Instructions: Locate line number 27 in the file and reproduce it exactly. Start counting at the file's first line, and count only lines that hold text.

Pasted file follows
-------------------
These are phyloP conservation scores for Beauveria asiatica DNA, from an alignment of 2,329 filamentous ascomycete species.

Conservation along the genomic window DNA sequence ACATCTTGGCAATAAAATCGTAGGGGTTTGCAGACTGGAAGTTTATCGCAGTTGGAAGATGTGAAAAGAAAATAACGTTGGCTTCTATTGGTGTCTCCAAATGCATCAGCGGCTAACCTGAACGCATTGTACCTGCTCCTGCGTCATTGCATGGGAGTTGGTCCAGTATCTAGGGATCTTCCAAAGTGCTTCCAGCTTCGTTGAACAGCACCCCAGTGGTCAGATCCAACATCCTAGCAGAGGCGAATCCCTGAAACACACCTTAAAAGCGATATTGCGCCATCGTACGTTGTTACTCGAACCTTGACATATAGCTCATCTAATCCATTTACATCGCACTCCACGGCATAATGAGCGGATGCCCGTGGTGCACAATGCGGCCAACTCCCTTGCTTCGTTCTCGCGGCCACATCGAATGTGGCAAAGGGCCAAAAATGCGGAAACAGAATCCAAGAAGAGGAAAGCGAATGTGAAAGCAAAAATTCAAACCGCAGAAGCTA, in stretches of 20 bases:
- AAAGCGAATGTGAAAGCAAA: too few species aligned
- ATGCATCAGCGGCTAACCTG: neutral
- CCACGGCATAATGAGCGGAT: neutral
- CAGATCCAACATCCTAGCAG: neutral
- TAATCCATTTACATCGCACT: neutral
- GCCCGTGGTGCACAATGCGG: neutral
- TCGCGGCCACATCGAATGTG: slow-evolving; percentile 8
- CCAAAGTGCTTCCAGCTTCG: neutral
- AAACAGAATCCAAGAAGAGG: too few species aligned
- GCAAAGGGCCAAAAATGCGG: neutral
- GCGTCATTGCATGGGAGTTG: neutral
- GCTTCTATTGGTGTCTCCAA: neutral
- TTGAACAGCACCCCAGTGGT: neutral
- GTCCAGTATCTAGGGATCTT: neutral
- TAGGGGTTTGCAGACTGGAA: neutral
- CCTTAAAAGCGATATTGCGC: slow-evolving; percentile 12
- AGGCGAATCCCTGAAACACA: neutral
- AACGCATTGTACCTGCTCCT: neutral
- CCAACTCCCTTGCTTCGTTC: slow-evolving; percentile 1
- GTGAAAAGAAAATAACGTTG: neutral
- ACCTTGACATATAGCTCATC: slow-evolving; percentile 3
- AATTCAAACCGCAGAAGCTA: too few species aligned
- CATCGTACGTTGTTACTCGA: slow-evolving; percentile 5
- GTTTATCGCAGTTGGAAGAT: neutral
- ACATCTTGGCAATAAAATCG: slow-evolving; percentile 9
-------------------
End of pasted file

- ACATCTTGGCAATAAAATCG: slow-evolving; percentile 9